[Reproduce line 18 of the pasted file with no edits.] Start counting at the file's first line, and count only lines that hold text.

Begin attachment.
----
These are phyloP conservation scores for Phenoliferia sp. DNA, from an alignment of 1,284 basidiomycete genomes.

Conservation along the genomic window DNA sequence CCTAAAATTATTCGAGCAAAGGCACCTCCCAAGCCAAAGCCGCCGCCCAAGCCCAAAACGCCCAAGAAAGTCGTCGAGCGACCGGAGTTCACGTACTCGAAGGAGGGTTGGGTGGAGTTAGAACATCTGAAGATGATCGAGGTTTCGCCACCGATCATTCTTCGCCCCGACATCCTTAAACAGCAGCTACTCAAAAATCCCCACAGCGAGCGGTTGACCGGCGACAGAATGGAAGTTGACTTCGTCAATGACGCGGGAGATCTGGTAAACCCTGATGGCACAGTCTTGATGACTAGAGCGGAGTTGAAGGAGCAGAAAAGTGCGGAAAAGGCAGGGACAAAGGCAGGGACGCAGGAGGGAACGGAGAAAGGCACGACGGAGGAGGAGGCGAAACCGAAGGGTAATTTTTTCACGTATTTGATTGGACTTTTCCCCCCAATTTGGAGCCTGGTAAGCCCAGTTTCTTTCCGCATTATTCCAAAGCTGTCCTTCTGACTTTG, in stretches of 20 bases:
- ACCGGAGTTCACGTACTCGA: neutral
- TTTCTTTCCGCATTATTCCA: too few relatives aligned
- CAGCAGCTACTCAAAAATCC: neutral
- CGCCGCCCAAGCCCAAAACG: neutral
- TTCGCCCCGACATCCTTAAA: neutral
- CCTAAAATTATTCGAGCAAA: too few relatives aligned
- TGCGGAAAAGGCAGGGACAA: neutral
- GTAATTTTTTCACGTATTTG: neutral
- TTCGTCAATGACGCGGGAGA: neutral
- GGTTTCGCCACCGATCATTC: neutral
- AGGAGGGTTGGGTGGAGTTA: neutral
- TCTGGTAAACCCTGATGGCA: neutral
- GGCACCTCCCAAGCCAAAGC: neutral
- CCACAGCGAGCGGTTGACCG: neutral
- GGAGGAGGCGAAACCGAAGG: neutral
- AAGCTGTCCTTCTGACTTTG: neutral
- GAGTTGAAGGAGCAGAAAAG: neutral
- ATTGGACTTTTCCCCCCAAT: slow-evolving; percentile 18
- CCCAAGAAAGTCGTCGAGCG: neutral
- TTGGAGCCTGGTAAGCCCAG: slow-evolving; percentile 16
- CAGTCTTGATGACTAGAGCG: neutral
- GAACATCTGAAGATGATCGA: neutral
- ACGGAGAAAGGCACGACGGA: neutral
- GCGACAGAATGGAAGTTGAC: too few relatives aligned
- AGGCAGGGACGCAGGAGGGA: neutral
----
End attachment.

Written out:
- AAGCTGTCCTTCTGACTTTG: neutral